The Unsightly Side of Parkinson’s: Sweating

One of the most undesirable and socially stigmatizing symptoms that I experience from being diagnosed with Parkinson’s disease is hyperhidrosis.

Hyperhidrosis is a posh fancy-shmancy medical term, which when loosely interpreted into layman's terms, means "sweating" (yuck!) Imagine big droplets of sweat pouring from your face during spring, summer, autumn, and even winter.

Everyone else around you is swathed in thick thermals, shivering and huddled around the fireplace. Whilst, you are in the opposite corner with a fan blasting on maximum power in your face. This form of sweating is not to be underestimated or misunderstood. It is relentless.

It is debilitating

This niggling, annoying facet of Parkinson’s disease is particularly exacerbated during heatwaves and in hotter climates. But its onset is random, and it can be persistent and debilitating in a myriad of ways. It can strike anytime, anywhere.

I am still unsure whether it is a symptom of Parkinson’s disease, a result of the anxiety that accompanies the diagnosis, or a side effect of the copious amounts of medication I rely on.

Always overheating

I have slowly begun to realize it is just a part of my body's inner workings. My body's inner thermostat is completely and utterly mangled.

After years of shoving copious amounts levodopa in my body’s furnace, I have broken it. My body now regularly overheats. It has lost the ability to regulate its own temperature.

It feels as if my body has a furnace in it and the Parkinson's medication is the coal that fuels the furnace. Which ultimately powers my limbs and enables me to operate in a pseudo-normal way.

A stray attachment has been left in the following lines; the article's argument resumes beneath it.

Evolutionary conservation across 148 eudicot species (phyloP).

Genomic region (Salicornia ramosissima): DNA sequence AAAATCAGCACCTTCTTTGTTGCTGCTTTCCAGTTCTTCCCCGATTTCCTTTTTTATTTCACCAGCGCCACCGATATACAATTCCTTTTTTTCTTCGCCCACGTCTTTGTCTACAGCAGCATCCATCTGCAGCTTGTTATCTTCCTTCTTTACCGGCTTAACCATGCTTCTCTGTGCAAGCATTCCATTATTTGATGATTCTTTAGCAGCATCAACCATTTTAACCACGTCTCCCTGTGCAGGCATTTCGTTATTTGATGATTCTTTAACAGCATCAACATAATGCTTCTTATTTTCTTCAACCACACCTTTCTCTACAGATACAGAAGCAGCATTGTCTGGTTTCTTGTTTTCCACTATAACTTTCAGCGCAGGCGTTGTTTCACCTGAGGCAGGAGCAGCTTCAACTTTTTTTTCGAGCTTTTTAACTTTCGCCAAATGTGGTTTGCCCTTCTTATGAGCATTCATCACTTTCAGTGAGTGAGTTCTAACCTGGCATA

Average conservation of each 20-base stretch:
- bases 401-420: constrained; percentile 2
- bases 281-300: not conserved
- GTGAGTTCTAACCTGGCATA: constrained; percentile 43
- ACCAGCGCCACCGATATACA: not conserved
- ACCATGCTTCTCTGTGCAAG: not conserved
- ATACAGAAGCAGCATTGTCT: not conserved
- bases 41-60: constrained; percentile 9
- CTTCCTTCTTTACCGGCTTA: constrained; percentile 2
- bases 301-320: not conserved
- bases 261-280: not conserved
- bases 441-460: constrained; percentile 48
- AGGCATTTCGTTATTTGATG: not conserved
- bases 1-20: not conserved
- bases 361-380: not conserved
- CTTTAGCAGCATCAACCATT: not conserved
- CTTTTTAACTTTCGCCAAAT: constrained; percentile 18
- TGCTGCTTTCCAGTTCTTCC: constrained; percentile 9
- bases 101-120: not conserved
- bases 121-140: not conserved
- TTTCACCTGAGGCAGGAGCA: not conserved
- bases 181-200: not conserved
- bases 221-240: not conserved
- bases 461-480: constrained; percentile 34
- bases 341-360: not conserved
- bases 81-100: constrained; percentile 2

Well, when the furnace is over-filled with coal (medication), it literally leads to a cataclysmic and very uncomfortable case of overheating.

Navigating social situations

Social situations are particularly tricky to navigate when you struggle with such a debilitating form of hyperhidrosis. Typically, when someone is sweating in a social gathering, it is deemed as a big social faux pas.

It can be commonly misconstrued as meaning a few things:

  1. They have carried out an act, which was illegal/ dodgy
  2. They are a weirdo. Period.
  3. They lack basic communication skills to cope with everyday social interactions. Or the bonus option ...
  4. They have a very, very, very faulty body thermostat, which needs immediate attention from a body-thermostat engineer person (Disclaimer: there is no such profession)

HINT: answers 1, 2, and 3 are red herrings, aka, wrong.

This poor sweaty betty is then immediately black-listed and ostracized from all social gatherings until the end of time.

Fear of judgment

When you are experiencing uncontrollable (mostly facial) perspiration during social outings and gatherings, it is very, very embarrassing. Sweating is seen as socially unacceptable.

I am sure that even the most caring, understanding and empathetic human beings may feel a twinge of pity or uncomfortableness at the paltry melting puddle (aka me!) that they are looking at.

This is a cold, hard truth. I may jest, but just marginally. There is no other way to sugarcoat this truth. It is plainly discernible from most people's non-verbal body language that they just have contempt or disgust towards you.

Lack of knowledge

This is understandable to an extent. Whilst a tremor is one of the most well-known symptoms associated with Parkinson’s disease. Hyperhidrosis (or sweating) is one of the (not so) hidden symptoms.

It is unsightly for those viewing it from the outside but please have a modicum of empathy - it is 100 times more distressing for the person experiencing it.

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This article represents the opinions, thoughts, and experiences of the author; none of this content has been paid for by any advertiser. The team does not recommend or endorse any products or treatments discussed herein. Learn more about how we maintain editorial integrity here.

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